At a press conference on December 23, 1980 at Parker Center, Daryl Gates, Chief of the Los Angeles Police Department, announced that three suspects in the gruesome massacre at the Bob’s Big Boy restaurant on La Cienega near Sawyer Street, in which three people were killed, were in custody and would be charged with first degree murder. The suspects were identified as: Franklin Freeman, 22, Ricky Sanders, 25, and Carletha Stewart, 19. [Stewart and Freeman were cousins, Stewart was Sanders’ girlfriend.] Gates said that Stewart was a former employee of the restaurant but did not say how long she had been employed or when she had left.

Forbidden by law to disclose the criminal records of the suspects prior to their being charged, Chief Gates said that the alleged gunmen had police records and one of them had a record of “serious violations–real hard-time stuff.” Stewart had no criminal record and wasn’t in the restaurant during the murders; however, she was thought to have been the getaway driver.

The suspects spent Christmas Eve in court where they were formally charged with murder, robbery, assault with a deadly weapon and conspiracy. Each of them was eligible for the death penalty if convicted; and all of them entered a plea of not guilty.

Once they’d been charged, Sanders’ criminal record was made public. He had been released from custody on March 12, 1979 after serving almost a year in Soledad and Tehachapi for a residential burglary in Orange Count.  Not exactly “hard-time stuff”, but certainly incarceration in a California State Prison counts as serious.

As far as hard-time goes, Freeman’s younger brother, Anthony, 19, stood a chance of doing a major stretch in prison for a murder he had allegedly committed. He was awaiting a retrial for the strangulation murder of seventy-two year-old Rosa Robinson. She had been strangled with a vacuum cleaner cord on August 8, 1979. She was the mother of Inglewood Municipal Court Judge Roosevelt Robinson. Anthony’s first trial deadlocked 11-to-1 in favor of conviction. It was possible that the Freeman brothers would serve prison time, if not in the same facility, then at least simultaneously. [Anthony was sentenced to life at his second trial.]

One of the revelations during the preliminary hearing in April 1981 was that the robbery was not committed on a whim, it had been planned. According to an acquaintance of Stewart’s, Andre Gilcrest, 21, about two weeks prior to the actual robbery Stewart told him that some of her friends were going to rob the Bob’s restaurant that night. Gilcrest, who was held in protective custody, said that after Stewart told him about the plan they drove to the restaurant and drank coffee until closing waiting for the shit to hit the fan. The robbery didn’t occur that night because, as Stewart later learned, the manager, thinking that the would-be robbers were customers who hadn’t made it before closing time wouldn’t open the door for them.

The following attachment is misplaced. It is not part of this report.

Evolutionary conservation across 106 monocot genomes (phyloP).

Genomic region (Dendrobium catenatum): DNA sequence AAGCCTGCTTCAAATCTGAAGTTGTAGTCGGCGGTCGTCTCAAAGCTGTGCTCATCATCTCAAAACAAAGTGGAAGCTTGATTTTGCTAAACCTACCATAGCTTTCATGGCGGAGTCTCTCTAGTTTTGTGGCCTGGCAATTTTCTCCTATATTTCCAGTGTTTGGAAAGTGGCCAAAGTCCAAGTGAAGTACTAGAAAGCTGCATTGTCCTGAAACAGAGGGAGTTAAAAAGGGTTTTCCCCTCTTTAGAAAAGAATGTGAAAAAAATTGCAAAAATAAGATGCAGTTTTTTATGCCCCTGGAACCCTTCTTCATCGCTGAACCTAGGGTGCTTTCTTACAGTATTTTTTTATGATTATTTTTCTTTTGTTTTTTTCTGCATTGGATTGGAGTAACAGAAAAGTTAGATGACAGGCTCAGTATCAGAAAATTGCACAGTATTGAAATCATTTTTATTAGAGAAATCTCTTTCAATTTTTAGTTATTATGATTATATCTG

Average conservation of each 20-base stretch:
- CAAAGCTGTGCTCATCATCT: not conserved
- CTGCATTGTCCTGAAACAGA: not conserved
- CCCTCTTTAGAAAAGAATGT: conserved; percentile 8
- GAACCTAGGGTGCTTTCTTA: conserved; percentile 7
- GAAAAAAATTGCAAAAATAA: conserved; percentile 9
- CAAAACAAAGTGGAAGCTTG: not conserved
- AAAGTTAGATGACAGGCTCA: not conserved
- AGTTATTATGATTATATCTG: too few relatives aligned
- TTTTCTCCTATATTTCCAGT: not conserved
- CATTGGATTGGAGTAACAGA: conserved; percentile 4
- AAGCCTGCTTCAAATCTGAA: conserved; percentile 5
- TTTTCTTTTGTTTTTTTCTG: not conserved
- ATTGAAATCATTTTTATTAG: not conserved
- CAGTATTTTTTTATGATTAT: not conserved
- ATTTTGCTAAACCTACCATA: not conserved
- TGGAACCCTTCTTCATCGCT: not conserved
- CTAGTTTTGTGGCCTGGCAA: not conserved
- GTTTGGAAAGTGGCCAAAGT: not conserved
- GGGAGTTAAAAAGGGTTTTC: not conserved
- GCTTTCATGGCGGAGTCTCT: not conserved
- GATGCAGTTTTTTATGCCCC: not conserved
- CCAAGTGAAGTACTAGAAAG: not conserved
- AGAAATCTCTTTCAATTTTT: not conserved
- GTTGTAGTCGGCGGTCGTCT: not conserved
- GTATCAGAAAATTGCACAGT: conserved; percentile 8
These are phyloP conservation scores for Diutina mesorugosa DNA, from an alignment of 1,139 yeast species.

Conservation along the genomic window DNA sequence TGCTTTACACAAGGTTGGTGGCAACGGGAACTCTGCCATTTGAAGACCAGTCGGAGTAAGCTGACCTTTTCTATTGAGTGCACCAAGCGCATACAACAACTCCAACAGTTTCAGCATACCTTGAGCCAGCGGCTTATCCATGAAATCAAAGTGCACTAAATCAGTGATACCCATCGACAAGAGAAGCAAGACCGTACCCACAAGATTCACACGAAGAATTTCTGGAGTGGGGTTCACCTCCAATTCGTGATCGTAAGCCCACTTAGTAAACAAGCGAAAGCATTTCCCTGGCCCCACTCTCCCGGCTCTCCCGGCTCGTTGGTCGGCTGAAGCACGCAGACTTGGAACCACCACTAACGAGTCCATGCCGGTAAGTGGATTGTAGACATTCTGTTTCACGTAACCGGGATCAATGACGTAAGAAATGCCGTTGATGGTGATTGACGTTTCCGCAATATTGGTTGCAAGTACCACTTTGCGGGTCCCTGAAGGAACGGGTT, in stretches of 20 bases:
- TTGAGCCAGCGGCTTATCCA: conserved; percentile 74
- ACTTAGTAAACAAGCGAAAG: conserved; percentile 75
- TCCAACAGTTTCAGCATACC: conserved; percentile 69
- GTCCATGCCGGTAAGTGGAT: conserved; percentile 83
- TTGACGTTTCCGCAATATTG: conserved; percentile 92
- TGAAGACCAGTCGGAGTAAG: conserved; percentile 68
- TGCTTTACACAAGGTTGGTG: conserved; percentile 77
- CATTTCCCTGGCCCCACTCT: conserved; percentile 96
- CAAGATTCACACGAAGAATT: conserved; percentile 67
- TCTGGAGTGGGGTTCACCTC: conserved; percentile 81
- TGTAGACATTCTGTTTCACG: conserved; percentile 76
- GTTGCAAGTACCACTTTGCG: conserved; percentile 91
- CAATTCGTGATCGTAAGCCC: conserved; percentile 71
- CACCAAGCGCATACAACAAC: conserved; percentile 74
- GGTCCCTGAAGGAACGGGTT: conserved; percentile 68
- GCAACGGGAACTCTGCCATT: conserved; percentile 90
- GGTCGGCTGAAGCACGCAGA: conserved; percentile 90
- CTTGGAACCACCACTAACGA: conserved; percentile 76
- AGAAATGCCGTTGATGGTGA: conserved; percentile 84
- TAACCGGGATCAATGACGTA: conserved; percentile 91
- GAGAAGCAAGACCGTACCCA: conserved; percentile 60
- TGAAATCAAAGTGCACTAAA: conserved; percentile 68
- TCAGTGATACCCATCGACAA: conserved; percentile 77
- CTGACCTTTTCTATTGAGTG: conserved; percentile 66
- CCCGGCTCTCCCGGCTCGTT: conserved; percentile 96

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One of the victims who testified at the preliminary hearing, during which all three of the defendants were present, was Rhonda Robinson. She took the stand and almost immediately began to tremble. When she became incoherent a recess was called so she could collect herself. When the DA asked her why she was so frightened she said: “Because I know that’s the guy [motioning to Freeman] over there who did it.” She was one of the lucky ones in that she was not physically harmed during the shootings, but she was psychologically damaged. She said she had nightmares and wasn’t able to return to work. She was consulting a psychiatrist for her ongoing emotional trauma.

Ismael Luna testified through a Spanish language interpreter. He was shocked and bewildered by the violence.  He said: “We were all in a group and they just started shooting.” Luna’s father Cesario, wounded during the shooting, died after languishing for several months in a coma–bringing the death toll to four.

Michael Malloy, night manager at the restaurant, lost his right eye during the gunfire. He appeared in court with a bandage covering half his face.